The spiny water flea is a troubling invasive species in the Great Lakes region. In Wisconsin’s Lake Mendota, the tiny creature has been linked with a reduction in water clarity, something that those living nearby hold dear.
It made its move into the lake in 2009 and, in just seven years, has diminished the lake’s clarity by at least 1 meter. Scientists from the University of Wisconsin – Madison made that determination in a study looking to quantify the impacts, in both ecological and economic terms, that invasive species have had on the Great Lakes.
But instead of only looking at the direct impacts of invasives on the five Great Lakes, researchers considered the effects that came from secondary invasions, marked by moves that spiny water fleas and other invasives have made after they were first introduced to the region. Their investigation meant to fill a gap between the impacts estimated from invasives in the past and the effects that they’ve actually had.
Lake Mendota and its spiny water flea problem is a good case study for the extremes to which the impacts of Great Lakes invasives have been underestimated. On the ecological front, the lake’s reduced clarity has come because of the water fleas’ appetite for native zooplankton that would otherwise keep algae at bay.
But to put a price tag on the effects, scientists took another route, calculating how much money that would be needed to implement phosphorus reductions to get the lake back to a level of clarity it enjoyed before the invasion. This was really the only consideration that could be made, because there is no way to remove microscopic water fleas from Lake Mendota currently.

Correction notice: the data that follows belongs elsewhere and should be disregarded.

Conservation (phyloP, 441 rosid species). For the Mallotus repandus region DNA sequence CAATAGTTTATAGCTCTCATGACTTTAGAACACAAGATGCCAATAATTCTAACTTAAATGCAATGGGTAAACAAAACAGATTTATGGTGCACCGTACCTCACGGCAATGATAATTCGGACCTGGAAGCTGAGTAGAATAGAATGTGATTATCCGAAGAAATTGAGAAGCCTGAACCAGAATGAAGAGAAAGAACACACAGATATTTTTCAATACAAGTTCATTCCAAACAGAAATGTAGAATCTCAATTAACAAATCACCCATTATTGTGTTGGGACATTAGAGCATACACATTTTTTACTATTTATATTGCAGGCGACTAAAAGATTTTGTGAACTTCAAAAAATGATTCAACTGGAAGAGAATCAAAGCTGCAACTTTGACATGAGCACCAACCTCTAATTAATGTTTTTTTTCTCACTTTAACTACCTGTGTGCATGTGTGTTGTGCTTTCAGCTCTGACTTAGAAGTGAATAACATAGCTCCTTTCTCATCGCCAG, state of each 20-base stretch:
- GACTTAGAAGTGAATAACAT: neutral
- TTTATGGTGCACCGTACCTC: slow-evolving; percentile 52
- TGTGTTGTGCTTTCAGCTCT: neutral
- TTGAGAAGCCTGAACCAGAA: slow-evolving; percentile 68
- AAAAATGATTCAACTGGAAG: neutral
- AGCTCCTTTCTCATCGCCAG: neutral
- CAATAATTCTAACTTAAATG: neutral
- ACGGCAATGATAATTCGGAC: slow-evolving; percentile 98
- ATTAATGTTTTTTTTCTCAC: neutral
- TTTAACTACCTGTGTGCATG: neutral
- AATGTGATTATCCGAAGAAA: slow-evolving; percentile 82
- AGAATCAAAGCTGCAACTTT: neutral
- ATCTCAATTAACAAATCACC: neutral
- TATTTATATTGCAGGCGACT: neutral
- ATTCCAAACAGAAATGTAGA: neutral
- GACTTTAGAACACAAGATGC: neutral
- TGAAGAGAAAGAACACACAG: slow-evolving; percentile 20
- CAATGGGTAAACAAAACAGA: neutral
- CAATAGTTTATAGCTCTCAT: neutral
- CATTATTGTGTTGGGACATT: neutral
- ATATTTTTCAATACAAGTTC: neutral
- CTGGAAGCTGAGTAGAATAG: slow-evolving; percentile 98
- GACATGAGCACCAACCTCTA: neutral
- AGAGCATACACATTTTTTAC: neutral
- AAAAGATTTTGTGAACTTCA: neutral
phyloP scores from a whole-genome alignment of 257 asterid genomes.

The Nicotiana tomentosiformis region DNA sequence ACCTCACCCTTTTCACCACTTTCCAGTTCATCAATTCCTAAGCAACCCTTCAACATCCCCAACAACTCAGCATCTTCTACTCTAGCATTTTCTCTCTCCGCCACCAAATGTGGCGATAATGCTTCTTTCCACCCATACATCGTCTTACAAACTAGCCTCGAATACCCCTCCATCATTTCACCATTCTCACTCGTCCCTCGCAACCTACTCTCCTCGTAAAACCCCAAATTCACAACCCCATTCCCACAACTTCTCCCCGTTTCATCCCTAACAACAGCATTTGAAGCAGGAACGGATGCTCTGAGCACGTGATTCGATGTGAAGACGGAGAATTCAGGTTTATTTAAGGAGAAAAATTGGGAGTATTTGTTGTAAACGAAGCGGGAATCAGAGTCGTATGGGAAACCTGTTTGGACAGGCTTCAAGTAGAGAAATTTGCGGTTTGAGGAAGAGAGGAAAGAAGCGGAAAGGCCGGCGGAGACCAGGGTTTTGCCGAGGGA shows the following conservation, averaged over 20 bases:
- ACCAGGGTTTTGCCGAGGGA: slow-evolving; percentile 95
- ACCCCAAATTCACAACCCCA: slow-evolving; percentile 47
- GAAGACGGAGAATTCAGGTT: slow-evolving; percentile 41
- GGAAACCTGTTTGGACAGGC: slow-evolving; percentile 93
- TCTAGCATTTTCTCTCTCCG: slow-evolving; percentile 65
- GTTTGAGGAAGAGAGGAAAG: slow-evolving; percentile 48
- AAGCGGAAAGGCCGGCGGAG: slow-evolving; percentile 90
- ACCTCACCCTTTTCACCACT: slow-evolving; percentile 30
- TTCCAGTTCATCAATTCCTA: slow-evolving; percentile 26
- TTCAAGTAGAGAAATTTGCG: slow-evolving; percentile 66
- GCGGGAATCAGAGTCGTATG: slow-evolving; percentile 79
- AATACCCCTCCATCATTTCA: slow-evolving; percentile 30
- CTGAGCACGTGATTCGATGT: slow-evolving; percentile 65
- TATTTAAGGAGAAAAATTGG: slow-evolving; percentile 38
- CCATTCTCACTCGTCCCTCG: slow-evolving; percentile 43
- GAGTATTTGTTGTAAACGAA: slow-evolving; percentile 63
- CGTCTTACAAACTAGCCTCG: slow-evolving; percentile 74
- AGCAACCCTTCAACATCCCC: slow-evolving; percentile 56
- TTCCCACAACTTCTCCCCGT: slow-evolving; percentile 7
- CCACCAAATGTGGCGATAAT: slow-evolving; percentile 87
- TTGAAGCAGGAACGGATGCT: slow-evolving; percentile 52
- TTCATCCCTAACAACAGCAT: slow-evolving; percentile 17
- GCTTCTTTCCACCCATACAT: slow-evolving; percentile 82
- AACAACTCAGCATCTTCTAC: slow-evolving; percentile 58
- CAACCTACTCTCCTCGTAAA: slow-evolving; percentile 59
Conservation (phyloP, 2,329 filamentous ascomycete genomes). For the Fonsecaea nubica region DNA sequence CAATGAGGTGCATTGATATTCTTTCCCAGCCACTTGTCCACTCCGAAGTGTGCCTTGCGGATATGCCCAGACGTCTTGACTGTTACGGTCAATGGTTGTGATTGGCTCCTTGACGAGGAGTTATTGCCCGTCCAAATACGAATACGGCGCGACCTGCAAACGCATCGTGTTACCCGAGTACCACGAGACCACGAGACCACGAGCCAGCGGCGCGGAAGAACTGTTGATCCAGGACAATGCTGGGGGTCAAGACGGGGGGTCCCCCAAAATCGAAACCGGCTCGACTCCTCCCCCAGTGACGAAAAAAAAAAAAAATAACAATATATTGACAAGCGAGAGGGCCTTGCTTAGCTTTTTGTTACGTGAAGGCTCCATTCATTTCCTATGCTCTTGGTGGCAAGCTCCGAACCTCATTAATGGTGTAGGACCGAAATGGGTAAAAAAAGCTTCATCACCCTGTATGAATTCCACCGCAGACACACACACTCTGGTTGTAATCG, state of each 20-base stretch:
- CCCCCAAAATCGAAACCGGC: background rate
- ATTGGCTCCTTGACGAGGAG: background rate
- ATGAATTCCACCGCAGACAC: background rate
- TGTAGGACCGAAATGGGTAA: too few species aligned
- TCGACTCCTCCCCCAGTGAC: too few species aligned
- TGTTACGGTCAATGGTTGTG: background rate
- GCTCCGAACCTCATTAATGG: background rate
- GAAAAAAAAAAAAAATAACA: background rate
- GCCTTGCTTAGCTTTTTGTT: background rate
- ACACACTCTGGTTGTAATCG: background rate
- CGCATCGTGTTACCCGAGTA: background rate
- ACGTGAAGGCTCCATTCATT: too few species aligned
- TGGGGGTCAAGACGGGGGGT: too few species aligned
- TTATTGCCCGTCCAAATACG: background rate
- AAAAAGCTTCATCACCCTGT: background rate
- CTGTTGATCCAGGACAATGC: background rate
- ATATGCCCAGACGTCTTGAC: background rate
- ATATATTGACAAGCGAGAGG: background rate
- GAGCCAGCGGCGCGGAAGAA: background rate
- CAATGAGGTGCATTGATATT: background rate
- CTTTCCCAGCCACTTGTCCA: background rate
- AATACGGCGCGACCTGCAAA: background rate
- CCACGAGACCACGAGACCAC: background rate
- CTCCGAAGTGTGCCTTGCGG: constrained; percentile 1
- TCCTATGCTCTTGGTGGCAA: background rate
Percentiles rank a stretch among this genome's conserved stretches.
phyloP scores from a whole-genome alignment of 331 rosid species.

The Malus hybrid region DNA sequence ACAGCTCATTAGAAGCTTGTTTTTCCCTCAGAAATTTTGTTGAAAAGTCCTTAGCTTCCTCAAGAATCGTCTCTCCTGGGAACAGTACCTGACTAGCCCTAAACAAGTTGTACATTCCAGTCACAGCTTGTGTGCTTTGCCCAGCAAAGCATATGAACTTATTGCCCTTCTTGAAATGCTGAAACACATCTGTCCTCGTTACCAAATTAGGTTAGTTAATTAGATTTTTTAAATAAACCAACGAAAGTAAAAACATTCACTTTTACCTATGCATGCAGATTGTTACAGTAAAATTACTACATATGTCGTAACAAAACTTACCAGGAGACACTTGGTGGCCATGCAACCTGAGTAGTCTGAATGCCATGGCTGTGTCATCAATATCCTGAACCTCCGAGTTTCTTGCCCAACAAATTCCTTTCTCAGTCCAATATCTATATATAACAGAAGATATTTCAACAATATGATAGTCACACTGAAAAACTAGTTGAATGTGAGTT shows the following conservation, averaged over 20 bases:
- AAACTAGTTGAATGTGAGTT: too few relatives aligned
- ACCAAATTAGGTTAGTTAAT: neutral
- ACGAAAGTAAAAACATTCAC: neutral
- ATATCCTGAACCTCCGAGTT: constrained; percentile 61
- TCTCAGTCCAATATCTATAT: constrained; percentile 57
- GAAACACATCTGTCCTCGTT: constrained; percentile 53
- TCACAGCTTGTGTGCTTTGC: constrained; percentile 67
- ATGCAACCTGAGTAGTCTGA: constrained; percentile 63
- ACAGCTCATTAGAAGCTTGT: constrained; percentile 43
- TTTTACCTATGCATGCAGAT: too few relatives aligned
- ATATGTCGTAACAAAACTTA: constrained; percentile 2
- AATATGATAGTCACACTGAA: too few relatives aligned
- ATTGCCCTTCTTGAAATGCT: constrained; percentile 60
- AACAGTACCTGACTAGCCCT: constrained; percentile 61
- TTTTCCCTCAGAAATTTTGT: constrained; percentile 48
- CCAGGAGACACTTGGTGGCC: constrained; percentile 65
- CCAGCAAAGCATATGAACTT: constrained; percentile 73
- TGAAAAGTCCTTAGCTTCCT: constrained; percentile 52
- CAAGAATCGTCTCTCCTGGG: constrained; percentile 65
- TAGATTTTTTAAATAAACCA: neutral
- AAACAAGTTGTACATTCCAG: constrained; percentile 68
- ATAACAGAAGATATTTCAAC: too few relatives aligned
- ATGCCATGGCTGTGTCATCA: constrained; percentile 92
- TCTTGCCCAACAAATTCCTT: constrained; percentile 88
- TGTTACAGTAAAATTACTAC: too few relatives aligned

The results of that tabulation, depending on statistical modeling, showed that a 71 percent reduction of phosphorus would be needed to return the lake’s water to pre-invasion conditions. That would cost anywhere from $80 million to $163 million.
The takeaway is to realize just how much of an impact that only one invasive species has had on one lake in the Great Lakes region. Now consider that there are 180 nuisance invasives that have entered the Great Lakes and the multiplying effect of all those becomes pretty staggering in monetary terms.
Researchers note that there are billions of dollars of effects not estimated. And adding in the impacts that the invasives have had on ecosystem services, or those that arose from secondary invasions, could balloon that figure to the trillions.
One odd dynamic to Lake Mendota’s problem, however, is that invasive zebra mussels, discovered there less than six months ago, may help to bring back some of its water clarity as they filter water to feed.
Have you seen any impacts of invasive species in the Great Lakes first hand? Have their impacts been over- or underestimated in your opinion? Please consider leaving a comment to share your thoughts!